Agaves are innately tough and undemanding. The main reason that they are not more popular in home gardens is that they are outfitted with nasty foliar spines. The worst of these spines are the distal tips of the large succulent leaves. Most agaves are also armed with shorter recurved spines on the margins of their leaves. Gardening with such well armed perennials can be dangerous.
A complete lack of foliar spines is what makes Agave attenuata such a deviant. The relatively pliable foliage forms big grayish rosettes that can get as broad and tall as four feet. Groups of these rosettes can slowly cover quite a bit of area. The plump stems below may eventually become exposed as they shed old foliage, but are they usually obscured as newer rosettes develop and grow.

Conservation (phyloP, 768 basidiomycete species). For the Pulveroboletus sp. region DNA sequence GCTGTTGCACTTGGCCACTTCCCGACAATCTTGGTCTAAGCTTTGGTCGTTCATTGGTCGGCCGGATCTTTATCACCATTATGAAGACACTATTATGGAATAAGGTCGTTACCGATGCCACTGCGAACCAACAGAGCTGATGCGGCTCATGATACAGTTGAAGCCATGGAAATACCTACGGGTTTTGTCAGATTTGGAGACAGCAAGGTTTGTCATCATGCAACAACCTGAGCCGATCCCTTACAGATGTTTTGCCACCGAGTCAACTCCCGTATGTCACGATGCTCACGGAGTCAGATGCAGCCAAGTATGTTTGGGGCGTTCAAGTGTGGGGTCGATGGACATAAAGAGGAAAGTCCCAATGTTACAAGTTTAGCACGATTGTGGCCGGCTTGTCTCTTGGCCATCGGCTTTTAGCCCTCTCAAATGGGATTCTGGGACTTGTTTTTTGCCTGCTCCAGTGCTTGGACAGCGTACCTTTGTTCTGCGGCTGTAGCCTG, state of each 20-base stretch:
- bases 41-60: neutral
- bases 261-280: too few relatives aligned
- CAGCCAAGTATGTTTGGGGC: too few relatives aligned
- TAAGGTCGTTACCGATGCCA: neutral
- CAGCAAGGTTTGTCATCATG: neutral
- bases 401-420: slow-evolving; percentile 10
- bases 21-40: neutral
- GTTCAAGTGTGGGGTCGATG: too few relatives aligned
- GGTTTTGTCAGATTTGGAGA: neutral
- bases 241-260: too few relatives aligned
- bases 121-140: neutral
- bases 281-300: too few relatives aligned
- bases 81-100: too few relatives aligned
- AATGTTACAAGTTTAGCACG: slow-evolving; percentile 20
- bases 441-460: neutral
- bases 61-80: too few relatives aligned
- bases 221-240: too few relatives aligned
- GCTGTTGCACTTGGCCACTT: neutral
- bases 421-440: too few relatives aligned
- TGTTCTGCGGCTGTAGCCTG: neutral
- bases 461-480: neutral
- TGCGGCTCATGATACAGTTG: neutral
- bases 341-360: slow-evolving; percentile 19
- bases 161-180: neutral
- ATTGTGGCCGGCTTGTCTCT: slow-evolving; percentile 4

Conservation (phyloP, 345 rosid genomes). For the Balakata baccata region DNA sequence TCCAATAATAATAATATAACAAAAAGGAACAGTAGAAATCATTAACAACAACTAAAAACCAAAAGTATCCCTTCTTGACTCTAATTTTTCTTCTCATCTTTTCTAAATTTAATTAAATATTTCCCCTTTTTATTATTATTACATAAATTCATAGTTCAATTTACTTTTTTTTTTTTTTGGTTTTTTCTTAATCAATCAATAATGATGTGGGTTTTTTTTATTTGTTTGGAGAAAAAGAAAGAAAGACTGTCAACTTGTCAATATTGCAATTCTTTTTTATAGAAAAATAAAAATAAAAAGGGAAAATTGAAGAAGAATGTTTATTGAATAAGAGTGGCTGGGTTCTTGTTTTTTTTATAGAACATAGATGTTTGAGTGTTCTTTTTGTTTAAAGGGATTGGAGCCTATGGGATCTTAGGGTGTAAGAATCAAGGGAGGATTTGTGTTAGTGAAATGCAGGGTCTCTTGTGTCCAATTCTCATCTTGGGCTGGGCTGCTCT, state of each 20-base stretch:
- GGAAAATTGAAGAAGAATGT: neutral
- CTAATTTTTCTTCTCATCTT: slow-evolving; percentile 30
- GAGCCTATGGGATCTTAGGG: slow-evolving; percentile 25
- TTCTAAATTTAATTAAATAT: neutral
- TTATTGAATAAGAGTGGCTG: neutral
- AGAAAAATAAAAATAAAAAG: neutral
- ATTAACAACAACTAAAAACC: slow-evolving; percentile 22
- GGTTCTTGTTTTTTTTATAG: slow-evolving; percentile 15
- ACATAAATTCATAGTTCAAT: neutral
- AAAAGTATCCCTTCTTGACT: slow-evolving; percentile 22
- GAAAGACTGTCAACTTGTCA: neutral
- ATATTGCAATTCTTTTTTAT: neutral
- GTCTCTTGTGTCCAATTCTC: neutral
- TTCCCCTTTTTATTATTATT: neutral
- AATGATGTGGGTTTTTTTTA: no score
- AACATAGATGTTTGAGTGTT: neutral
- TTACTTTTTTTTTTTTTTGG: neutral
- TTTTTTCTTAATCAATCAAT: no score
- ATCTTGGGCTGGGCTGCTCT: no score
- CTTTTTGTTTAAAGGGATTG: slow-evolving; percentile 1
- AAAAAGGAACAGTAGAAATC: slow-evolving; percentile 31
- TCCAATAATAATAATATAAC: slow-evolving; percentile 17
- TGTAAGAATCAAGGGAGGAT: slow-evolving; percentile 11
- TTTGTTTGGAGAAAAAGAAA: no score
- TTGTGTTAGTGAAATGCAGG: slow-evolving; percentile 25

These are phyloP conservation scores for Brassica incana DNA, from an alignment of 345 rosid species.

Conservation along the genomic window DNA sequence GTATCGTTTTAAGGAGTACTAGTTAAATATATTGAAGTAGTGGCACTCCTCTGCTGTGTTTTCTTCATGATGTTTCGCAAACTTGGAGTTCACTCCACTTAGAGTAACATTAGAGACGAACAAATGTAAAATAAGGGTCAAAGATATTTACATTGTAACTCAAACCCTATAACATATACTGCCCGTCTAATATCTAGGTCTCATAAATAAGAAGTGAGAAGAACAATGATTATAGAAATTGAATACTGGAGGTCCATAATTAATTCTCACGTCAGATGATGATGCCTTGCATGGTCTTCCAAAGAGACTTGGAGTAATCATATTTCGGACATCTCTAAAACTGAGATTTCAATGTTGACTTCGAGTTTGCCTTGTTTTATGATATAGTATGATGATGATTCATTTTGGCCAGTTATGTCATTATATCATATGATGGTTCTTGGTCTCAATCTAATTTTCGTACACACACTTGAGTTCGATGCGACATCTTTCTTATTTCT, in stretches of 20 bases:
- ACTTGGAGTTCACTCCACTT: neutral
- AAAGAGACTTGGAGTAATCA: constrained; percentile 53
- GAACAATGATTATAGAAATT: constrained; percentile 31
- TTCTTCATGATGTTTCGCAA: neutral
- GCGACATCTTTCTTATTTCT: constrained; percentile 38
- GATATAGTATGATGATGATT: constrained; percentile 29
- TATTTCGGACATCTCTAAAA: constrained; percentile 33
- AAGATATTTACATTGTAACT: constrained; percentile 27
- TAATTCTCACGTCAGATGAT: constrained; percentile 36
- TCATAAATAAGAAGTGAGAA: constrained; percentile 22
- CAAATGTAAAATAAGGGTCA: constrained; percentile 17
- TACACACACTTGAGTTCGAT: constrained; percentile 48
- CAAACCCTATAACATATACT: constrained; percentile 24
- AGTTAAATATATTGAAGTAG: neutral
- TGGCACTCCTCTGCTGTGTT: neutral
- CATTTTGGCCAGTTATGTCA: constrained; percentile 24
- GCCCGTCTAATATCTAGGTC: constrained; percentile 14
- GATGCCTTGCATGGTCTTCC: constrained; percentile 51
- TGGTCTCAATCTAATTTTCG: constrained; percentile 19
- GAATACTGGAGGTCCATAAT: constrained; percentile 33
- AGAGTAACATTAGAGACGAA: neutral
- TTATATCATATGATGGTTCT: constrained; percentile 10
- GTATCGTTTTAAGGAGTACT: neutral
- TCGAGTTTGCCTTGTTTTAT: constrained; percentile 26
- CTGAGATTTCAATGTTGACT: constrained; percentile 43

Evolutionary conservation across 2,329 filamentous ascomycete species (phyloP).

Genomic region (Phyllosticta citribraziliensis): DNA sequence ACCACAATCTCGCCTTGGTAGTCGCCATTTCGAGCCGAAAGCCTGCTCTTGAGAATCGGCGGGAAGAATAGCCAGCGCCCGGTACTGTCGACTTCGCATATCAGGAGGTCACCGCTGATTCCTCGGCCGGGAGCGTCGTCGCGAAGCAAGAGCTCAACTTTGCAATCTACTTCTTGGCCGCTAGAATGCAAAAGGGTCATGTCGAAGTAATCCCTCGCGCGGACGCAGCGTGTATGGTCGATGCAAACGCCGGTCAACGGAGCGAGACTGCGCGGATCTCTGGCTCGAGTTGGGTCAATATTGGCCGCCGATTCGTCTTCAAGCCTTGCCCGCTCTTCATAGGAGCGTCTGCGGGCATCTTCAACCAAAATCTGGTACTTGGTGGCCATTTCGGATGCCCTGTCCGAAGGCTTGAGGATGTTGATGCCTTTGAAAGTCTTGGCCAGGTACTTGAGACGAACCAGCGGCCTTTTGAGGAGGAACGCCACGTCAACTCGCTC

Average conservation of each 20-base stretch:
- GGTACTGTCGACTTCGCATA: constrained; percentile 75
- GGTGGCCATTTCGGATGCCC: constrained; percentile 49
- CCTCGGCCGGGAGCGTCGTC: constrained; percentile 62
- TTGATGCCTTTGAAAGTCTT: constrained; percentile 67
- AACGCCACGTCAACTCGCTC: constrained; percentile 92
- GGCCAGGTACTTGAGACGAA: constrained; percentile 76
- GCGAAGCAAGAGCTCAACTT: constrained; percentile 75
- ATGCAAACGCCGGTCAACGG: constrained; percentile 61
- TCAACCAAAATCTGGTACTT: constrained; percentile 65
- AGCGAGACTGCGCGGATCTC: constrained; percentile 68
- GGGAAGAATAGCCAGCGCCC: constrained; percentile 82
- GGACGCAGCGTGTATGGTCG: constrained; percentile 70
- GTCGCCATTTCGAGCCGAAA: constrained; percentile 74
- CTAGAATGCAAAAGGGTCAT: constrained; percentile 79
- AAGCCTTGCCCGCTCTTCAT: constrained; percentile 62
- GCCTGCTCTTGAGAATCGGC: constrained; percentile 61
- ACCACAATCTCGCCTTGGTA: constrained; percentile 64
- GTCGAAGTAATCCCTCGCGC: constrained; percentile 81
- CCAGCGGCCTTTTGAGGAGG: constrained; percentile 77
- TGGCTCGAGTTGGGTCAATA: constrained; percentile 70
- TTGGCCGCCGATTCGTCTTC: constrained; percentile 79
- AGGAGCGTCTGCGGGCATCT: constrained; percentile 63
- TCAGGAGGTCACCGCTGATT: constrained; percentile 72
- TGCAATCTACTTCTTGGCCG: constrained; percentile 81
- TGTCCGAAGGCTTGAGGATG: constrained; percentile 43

The cultural preferences of Agave attenuata are also somewhat unusual. Unlike other agaves, it wants occasional watering and a slight bit of shade. If too exposed, it can get frosted in winter, or roasted in summer. Agave attenuata is also known as foxtail, lion’s tail or swan’s neck agave because its fluffy yellowish flower stalks curve downward, and maybe up again, to about six feet tall.